Frankfurt's many charms are often blurred by its banking reputation. But there's a lot more to this German city than meets the eye.
For decades - and perhaps unfairly - Frankfurt has suffered a bad rap among foreigners who buy into stereotypes that it's boring.
The city's staid, respectable reputation as continental Europe's most important financial centre means it's rarely the first choice for visitors, expats or students.
Instead, they usually prefer other German cities, such as cosmopolitan and political Berlin, beautiful, Alpine Munich, or the party city of Cologne.
But there's much more to Frankfurt than meets the eye. This is a city with a multicultural population and thriving cultural scene.
Indeed, every third person in Frankfurt is a foreigner, and more than two million people visit roughly 60 exhibition centres each year, according to the city.
And now, with Brexit on the horizon, Frankfurt's star is on the rise. It stands to benefit from an influx of up to 20,000 additional bankers who may be moved here by employers who want to secure access to the European Union if London loses access to the single market.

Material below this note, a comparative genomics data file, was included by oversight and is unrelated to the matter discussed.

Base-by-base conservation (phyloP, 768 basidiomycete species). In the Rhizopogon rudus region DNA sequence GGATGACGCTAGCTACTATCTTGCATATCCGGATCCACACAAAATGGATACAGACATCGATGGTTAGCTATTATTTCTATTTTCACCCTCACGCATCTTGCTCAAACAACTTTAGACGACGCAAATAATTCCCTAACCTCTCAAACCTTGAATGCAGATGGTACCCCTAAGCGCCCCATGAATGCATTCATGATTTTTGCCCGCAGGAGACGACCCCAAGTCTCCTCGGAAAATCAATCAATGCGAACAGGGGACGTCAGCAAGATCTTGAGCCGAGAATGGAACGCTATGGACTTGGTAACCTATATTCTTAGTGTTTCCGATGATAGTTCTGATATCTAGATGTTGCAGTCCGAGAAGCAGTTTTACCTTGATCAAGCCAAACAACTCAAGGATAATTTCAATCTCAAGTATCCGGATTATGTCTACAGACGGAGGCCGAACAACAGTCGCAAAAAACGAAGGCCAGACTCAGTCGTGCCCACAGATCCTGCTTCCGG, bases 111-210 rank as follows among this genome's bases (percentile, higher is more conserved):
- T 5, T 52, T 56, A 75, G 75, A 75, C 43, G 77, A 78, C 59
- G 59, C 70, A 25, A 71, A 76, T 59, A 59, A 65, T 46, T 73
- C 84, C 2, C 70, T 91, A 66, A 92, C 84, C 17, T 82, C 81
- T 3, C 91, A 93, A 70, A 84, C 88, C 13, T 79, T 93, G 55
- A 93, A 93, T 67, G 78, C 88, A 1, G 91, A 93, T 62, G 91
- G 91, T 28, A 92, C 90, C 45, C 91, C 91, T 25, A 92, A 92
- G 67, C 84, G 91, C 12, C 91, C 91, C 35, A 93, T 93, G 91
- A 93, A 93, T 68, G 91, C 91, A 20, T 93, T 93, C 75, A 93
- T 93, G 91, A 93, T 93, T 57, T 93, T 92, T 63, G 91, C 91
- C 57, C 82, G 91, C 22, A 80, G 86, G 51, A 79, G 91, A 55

And with these highly paid workers, there's likely to be an increased demand for services. Right after the "yes" vote for Brexit, Frankfurt and cities like Amsterdam and Paris began courting London-based banks.
But, Frankfurt - as the financial capital of Europe's economy - has an edge over the competition.
It's already the home of the European Central Bank and some of Germany's largest banks, including Deutsche Bank, Commerzbank, KfW, and HypoVereinsbank.
In addition, the city hosts Europe's third-largest airport, after London and Paris.
Other bonuses include Frankfurt's relatively low cost of living compared to London, burgeoning museum row, temperate weather, and hiking, mountain biking and vineyards nearby.
All in all, it offers big-city flair with small-city distances and an expat community feel.
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